Several recent Australian cases exemplify how guidance can be drawn from other Model Law jurisdictions.
For example, in Spaseski v Mladenovski, Martin J described statements of principle by Menon CJ of the Singapore Court of Appeal regarding the policy of minimal curial intervention in AKN v ALC as “particularly apposite” when considering s 18 of the uniform domestic arbitration legislation. AKN v ALC was also referred to in Amasya Enterprises Pty Ltd v Asta Developments (Aust) Pty Ltd, where Croft J took the same position as the Singapore Court of Appeal, that the right of parties to be given a full or reasonable opportunity to present their case is not breached where a party chooses not to pursue a point.
Australia’s contribution to growing international jurisprudence
Just as Australian practitioners can take guidance from international jurisprudence, Australian courts have contributed to the debate and discussion on issues arising under the Model Law framework, which can influence international arbitral practices.
One example is the Victorian Supreme Court case of Transurban WGT Co Pty Ltd v CPB Contractors Pty Ltd, which discussed two main issues.
First, the case looked at the power of the Court to order interim measures in relation to arbitration proceedings. Lyons J held that the circumstances in which this power will be exercised are limited to where such an order is effectively the only means of protecting the position of the party before the tribunal is convened.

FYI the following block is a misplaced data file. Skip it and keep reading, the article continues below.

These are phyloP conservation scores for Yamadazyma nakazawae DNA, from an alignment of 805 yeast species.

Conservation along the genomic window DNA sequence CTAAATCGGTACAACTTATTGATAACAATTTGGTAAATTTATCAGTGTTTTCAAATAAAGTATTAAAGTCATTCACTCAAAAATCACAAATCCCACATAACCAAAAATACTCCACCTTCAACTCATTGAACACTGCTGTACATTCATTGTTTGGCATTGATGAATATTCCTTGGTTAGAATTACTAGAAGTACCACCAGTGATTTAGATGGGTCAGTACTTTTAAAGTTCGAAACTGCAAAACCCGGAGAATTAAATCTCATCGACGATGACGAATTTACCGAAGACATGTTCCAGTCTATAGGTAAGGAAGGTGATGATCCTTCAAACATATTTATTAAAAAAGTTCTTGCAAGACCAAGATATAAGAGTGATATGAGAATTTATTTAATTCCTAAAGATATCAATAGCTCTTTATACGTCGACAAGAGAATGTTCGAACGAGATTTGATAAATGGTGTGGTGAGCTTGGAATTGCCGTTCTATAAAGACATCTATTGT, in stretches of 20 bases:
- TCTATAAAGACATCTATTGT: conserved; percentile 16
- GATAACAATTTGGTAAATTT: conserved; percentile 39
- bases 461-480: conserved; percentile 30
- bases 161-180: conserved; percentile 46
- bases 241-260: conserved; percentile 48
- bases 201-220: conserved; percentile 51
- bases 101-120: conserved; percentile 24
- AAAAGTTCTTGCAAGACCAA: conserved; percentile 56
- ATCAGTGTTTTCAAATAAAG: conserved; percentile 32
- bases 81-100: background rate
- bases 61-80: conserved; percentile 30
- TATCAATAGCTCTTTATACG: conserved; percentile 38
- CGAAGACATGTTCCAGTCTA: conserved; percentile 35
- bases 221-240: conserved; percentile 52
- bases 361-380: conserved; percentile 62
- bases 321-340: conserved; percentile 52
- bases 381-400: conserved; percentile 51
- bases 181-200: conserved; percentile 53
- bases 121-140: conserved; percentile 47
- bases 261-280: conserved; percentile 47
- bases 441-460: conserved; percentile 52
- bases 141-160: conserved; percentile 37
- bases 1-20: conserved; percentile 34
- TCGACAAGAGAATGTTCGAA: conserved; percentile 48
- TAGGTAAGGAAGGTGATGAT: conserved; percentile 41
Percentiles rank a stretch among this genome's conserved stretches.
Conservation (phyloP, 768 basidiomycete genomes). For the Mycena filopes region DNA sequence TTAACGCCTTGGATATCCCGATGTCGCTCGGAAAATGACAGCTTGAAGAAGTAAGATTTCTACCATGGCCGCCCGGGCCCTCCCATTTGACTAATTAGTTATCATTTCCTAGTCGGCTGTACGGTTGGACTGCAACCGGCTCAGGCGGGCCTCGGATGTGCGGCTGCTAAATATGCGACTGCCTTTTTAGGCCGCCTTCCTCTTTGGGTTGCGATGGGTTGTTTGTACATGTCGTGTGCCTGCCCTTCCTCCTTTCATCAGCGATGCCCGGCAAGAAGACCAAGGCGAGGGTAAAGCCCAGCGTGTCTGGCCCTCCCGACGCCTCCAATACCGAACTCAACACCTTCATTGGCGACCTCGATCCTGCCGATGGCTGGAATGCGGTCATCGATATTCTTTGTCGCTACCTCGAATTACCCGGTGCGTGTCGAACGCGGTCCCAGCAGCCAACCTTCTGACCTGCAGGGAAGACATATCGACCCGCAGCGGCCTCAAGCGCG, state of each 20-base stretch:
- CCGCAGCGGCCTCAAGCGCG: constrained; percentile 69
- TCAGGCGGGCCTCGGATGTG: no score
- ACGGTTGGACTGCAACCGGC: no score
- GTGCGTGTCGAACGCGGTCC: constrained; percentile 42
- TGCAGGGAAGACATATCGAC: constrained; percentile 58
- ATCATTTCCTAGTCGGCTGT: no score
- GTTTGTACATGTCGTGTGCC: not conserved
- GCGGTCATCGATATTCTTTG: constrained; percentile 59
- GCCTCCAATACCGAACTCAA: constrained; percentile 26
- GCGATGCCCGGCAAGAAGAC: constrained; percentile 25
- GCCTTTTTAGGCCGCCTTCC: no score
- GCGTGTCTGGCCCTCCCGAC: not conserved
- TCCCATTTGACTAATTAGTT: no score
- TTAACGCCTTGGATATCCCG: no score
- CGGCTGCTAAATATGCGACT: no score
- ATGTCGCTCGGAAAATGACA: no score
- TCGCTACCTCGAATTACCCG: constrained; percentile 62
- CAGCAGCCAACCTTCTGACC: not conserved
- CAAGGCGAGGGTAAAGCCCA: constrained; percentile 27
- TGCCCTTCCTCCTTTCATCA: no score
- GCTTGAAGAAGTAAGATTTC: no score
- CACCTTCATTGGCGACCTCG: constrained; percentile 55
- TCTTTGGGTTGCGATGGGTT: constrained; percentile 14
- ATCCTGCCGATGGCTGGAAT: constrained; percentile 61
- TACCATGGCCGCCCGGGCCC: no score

The second issue discussed in Transurban v CPB Contractors concerned the obligation of courts to refer matters to arbitration unless they find that the arbitration agreement is null and void, inoperative, or incapable of being performed. Affirming the jurisdiction of the arbitral tribunal, Lyon J found that questions about the validity, enforceability and applicability of a clause, which prevented a related dispute from progressing, were proper matters for determination by the arbitral tribunal.
The publication by the authors of this post1)Prof Janet Walker, CM (www.janet-walker.com) and Prof Doug Jones, AO (www.dougjones.info) are international arbitrators. of the third edition of Commercial Arbitration in Australia – now renamed to emphasise its foundation in the Model Law – seeks to capture the influence of international best practice in the field and highlight options for the way forward in a number of key areas. Indeed, Australian practitioners are now faced with an opportunity to develop and export arbitration legal services, and to promote Australia as a seat for international arbitration as the domestic and international regimes for arbitration are clearly and closely aligned.
|↑1||Prof Janet Walker, CM (www.janet-walker.com) and Prof Doug Jones, AO (www.dougjones.info) are international arbitrators.|